In response to the need for appropriate guidelines, the Centers for Disease Control and Prevention formed a multidisciplinary working group to develop an informed consent approach needed for integrating genetic variation into population-based research.  Although the recommendations of this group do not represent government policy, they are meant to stimulate discussion and dialogue and to suggest issues to consider for research sponsors, institutional review boards, and investigators.  The group used expert opinion as well as federal regulations, the National Bioethics Advisory Commission's report on research involving human biological materials, existing consent forms, and literature on informed consent to create suggested language and points to consider for informed consent documents and a supplemental brochure.   The language of the recommendations reflects the premise that the probability and magnitude of harm—as well as possible personal benefits—are directly related to the meaning of the results for the health of the participant and that appropriate disclosures and processes for obtaining consent should be based at the outset on an assessment of the likelihood that the results will generate information that could lead directly to an evidence-based intervention.

The informed consent template contains suggested language for informed consent required by ethical considerations and federal regulations. The supplemental brochure provides answers to questions that prospective participants in population-based research involving genetics are likely to ask, such as: Why is this study being done? What is involved in this study? How will information about me be kept private? What are the risks of the study?  Are any costs or payment involved? How will I find out about the results of the study?

We are in the infancy of the "genetic revolution" and much is unknown. Establishing associations between genes and disease in the general population begins with quantifying statistical relations, and even those relations that appear to be significant cannot be applied to particular individuals. As in other epidemiologic research, the interpretation of such data requires replication of findings from other studies. In addition, many population-based genetic studies will focus on gene variants associated with low individual risk of disease (low penetrance). Family-based studies provide a unique framework for investigating gene variants with high disease risk (high penetrance). Low penetrance gene variants lead to smaller increases in relative risk for disease and to a corresponding decrease in the probability of harm stemming from misuse of the information. Research on low-penetrance gene variants may, however, allow better understanding of disease mechanisms and the role of environmental exposures on a population level and can provide significant opportunities for public health intervention.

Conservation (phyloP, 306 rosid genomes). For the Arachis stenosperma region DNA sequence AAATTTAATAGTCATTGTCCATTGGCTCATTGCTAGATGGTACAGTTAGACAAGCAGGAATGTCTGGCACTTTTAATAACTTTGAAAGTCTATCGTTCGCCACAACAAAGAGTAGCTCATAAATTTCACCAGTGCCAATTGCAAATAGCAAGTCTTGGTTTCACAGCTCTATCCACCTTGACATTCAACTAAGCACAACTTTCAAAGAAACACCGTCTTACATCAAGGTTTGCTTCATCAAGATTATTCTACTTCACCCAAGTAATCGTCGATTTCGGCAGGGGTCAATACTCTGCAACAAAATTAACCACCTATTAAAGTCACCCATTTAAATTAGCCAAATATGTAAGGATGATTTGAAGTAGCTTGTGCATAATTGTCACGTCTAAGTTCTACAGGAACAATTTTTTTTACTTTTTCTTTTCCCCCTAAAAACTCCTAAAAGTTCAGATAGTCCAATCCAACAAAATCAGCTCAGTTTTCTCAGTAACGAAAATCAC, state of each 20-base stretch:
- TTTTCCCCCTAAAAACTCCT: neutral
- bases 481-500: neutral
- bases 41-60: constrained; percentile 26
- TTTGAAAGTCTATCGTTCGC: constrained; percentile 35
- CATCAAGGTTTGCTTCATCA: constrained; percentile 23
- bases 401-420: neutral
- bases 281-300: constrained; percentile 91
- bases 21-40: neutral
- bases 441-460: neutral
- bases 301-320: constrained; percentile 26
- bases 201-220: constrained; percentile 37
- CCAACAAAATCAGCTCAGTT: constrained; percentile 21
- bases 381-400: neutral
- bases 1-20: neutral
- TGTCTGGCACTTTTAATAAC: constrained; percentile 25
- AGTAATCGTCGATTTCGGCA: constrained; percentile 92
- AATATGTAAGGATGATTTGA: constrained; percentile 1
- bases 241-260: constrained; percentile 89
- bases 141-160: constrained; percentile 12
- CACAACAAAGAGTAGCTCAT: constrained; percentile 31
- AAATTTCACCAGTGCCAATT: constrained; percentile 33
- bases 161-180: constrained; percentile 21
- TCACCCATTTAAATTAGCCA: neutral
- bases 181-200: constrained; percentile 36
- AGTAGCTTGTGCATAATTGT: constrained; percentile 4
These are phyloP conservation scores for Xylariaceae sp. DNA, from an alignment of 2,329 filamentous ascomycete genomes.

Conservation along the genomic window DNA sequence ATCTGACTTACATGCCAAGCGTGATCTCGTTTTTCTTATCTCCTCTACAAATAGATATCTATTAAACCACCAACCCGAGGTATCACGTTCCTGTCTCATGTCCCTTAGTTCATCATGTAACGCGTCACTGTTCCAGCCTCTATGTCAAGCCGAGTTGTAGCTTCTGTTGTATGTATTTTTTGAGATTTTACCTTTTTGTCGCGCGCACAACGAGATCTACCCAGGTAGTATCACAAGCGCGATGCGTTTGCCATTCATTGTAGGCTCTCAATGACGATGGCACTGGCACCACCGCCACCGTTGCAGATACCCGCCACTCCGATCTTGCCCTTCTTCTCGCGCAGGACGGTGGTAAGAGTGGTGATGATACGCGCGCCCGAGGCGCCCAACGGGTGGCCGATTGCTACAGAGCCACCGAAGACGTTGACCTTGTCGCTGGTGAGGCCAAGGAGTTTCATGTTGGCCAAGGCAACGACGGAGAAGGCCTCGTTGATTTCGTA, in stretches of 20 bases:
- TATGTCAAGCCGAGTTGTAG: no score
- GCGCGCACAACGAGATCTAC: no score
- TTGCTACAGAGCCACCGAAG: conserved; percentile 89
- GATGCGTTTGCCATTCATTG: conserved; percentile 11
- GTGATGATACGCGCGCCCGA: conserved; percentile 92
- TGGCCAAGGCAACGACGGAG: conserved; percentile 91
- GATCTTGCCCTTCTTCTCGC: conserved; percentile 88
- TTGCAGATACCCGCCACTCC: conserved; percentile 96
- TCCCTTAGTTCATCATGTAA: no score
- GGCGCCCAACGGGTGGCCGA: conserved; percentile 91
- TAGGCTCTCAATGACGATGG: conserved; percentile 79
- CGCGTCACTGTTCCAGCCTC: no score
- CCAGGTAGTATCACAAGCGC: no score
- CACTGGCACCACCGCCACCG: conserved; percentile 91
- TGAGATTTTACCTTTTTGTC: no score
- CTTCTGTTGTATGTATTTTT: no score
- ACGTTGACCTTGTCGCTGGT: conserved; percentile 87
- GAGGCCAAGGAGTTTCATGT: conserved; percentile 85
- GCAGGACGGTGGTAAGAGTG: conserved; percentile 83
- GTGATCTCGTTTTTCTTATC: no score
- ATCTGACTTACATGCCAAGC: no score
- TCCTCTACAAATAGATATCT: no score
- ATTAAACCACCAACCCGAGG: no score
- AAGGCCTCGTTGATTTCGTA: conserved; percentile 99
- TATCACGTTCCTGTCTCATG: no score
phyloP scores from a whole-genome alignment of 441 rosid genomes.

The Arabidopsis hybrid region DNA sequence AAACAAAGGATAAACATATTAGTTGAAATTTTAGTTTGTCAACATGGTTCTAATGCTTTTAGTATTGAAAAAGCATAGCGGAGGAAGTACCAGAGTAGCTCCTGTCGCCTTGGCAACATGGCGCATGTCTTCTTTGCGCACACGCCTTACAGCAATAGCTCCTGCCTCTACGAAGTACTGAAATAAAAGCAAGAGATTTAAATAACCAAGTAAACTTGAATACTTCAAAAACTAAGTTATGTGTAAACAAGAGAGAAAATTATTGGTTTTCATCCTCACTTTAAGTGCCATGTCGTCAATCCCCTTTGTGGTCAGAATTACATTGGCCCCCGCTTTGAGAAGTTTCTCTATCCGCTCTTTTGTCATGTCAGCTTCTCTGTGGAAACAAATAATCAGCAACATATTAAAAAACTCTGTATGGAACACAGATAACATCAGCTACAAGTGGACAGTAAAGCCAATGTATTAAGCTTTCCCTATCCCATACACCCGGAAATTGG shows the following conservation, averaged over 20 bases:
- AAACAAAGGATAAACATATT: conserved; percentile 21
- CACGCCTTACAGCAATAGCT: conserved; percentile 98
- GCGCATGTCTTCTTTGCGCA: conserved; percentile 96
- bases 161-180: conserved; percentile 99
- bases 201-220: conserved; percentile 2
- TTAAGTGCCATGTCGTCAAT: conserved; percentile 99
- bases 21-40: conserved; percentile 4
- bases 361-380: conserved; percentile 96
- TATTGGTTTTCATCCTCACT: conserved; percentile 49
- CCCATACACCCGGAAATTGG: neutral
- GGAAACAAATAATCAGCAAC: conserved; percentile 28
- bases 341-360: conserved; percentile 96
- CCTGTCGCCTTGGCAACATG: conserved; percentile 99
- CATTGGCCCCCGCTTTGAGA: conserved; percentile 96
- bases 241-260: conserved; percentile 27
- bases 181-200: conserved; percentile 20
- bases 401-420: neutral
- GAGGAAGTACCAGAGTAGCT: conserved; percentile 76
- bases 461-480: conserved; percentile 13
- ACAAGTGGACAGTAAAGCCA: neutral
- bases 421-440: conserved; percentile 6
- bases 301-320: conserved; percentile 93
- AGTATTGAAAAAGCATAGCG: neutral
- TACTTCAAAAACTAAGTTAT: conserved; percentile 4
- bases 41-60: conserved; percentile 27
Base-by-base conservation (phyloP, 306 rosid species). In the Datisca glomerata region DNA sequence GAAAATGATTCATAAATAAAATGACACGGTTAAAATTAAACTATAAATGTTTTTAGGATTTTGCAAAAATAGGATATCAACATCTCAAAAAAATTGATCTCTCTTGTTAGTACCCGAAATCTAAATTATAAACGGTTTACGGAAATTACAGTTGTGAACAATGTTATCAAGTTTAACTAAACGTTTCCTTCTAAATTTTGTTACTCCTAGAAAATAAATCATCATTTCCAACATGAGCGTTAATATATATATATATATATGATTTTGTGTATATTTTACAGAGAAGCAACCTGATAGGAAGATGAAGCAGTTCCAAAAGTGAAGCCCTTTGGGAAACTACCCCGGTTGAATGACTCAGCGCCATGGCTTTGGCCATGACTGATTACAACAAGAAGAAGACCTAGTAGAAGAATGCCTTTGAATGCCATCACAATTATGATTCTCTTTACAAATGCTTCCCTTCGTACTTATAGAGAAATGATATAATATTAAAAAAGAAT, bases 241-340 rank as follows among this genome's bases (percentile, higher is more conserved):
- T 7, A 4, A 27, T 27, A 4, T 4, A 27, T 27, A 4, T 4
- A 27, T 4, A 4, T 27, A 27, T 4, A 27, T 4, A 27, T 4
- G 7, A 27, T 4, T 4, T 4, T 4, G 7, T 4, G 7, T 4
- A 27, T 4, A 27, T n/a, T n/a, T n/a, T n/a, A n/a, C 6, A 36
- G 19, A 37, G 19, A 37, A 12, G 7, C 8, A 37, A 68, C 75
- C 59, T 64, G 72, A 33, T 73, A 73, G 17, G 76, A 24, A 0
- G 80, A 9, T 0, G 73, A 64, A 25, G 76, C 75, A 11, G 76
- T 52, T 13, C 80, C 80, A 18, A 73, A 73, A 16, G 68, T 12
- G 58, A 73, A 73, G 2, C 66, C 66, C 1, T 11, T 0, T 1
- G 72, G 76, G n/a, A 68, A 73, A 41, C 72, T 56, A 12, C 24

There will be population-based studies for which the approach suggested by the working group is not appropriate. An example of this would be when previous studies have suggested strong gene-disease association or gene-environment interaction and researchers postulate some clinical value to individuals as a result of their study. Thus, the decision to use the approach suggested by the working group should be based at the outset on an assessment of the likelihood that research results will generate information that could lead directly to an evidence-based intervention.

The proposed approach is not fundamentally different from existing guidance for other kinds of public health research; rather it is an extension of these guidelines.  The suggested language applies when studies are exploratory in nature, as is currently typical of much population-based research involving genetics. Our ultimate challenge is to determine the benefits of using genetic information to target interventions that improve health and prevent disease. For that, we must acknowledge that gene discovery is only the beginning and that there is a crucial role for population research to fulfill the promise of the human genome project for citizens of the 21st century.

Page last reviewed: June 8, 2007 (archived document)
Page last updated: September 10, 2007
Content Source: National Office of Public Health Genomics